Marriage: Q & A with Dr. Dave & Donalyn Currie—Honesty in Marriage
Is honesty really always the best policy in marriage? Sometimes I think I could avoid a lot of trouble by just telling my wife what she wants to hear. What do you think?
Donalyn: The one word answer is, “yes.” Honesty is absolutely the best policy in marriage. There are times when being honest creates some waves, but it’s better than the alternative. If I didn’t know for sure that I can trust Dave, I don’t think we’d have much of a relationship.
Dave: No, we wouldn’t. You see, at the core of any relationship is trust, and honesty is a critical part of building that trust. Where there is no deep sense of confidence in a person, there can be at best a shallow connection. Can you believe what they say? Are they going where they said they were? Are they telling only half of the story? Can you take them at their word?
Donalyn: Hard questions to ask. But it’s like there are 2 levels of honesty. There is the honesty of merely telling the truth and being open about life activities, circumstances and people. This is being truthful where have you been and what are you up to?
Dave: The second revolves around transparency and disclosure of your inner self. It’s about sharing of your feelings, failings, hurdles and victories. This is the honesty of authenticity – of revealing your heart.
Donalyn: This is likely the harder level of honesty.
Dave: To lie about your activities and to lie about your heart both have consequences. Things may be more peaceful on the surface if you don’t open up on these, but you’ll never experience the joy of knowing one another at the deepest levels if you don’t work through them.
Donalyn: Honesty is crucial because, without it there is the erosion of trust. If you tell even just one lie and your spouse finds out, the trust erodes. Things get pretty fragile when it’s violated. It opens the door for them to doubt your truthfulness in all other areas. It will be a wedge between you, and it could take months or even years for you to overcome that.
Dave: I need to know that when Donalyn speaks, I can believe whatever she says. If I am unsure about that for any reason, our relationship suffers. Make no mistake about it: when one spouse has to second-guess what the other is saying, it is a trouble season for the marriage. So it starts with being truthful and telling no lies. That is basic and so central to having great relationship.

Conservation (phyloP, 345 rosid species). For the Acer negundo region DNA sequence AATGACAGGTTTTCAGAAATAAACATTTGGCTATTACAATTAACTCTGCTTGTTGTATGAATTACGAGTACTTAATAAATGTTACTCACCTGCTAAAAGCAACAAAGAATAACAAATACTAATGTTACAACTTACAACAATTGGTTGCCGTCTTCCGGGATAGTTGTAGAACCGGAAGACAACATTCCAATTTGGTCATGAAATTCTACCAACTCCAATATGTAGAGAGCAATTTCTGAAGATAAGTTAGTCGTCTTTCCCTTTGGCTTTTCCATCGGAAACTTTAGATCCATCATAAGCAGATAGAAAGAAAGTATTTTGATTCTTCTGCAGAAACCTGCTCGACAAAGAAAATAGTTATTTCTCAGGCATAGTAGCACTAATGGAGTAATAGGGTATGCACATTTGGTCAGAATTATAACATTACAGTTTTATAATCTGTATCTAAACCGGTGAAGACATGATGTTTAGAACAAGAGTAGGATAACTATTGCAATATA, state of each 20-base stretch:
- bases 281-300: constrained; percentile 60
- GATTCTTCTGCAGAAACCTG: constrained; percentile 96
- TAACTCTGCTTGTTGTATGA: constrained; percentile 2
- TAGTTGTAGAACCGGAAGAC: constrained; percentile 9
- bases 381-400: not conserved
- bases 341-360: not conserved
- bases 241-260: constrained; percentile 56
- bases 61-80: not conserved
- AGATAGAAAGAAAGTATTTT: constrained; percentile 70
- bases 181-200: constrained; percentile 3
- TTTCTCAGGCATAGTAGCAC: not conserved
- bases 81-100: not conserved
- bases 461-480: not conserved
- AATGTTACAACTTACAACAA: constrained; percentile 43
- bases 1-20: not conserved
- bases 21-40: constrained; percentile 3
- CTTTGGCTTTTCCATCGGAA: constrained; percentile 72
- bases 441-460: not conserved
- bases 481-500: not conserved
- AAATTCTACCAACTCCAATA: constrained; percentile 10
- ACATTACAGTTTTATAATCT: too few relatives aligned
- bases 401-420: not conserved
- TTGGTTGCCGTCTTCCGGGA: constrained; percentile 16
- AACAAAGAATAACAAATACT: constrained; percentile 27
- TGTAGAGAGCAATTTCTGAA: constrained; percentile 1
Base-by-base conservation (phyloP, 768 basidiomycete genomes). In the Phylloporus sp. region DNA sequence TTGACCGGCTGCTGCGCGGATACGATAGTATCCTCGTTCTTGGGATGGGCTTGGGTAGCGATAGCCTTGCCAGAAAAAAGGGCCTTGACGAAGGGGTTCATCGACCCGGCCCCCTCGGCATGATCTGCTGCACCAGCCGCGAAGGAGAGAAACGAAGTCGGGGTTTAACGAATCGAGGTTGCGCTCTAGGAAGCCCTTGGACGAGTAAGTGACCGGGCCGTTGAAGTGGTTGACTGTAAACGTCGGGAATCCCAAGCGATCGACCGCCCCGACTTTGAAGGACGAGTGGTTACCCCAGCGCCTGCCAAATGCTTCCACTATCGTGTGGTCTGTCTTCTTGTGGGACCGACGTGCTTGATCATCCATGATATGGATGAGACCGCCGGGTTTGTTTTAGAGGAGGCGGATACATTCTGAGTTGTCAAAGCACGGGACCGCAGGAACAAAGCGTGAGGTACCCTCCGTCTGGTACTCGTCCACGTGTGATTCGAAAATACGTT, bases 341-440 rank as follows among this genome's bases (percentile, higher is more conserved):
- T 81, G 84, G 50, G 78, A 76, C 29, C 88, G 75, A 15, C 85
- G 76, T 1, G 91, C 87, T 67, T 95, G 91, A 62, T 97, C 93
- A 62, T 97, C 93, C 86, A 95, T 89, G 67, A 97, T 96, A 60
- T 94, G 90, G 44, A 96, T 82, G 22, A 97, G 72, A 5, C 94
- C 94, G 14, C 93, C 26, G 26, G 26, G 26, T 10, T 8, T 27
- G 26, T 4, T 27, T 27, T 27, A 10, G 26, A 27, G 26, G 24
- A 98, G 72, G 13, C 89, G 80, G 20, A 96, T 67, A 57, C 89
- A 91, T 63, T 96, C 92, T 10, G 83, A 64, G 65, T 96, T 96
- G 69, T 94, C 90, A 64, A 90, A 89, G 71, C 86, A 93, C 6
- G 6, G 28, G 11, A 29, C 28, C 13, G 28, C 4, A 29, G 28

Donalyn: I would say there is a real danger in just telling our spouse whatever we think they want to hear from us. It robs the relationship of authenticity. What your wife probably wants to hear is that you love, adore and cherish her. Those things can’t be faked. But can be worked on. Your job as a loving husband is to find ways to confirm that by your words, actions, and attitudes. When you do have to tell her something that you think may cause a lot of trouble between you, you should be guided by pure motives, wanting the best for her and your relationship.
Dave: That’s right. Being honest and being nice are not mutually exclusive. Appropriate disclosure requires being wise about when you choose to share certain information, and being sensitive in how you do it. Don’t use the adage, “the truth hurts” to justify hurting your wife or husband. AS that famous life principle says, we need to “speak the truth in love” (Ephesians 4:16). Your goal needs to be building a better relationship through mutual understanding and resolution of problems – through honesty and authenticity.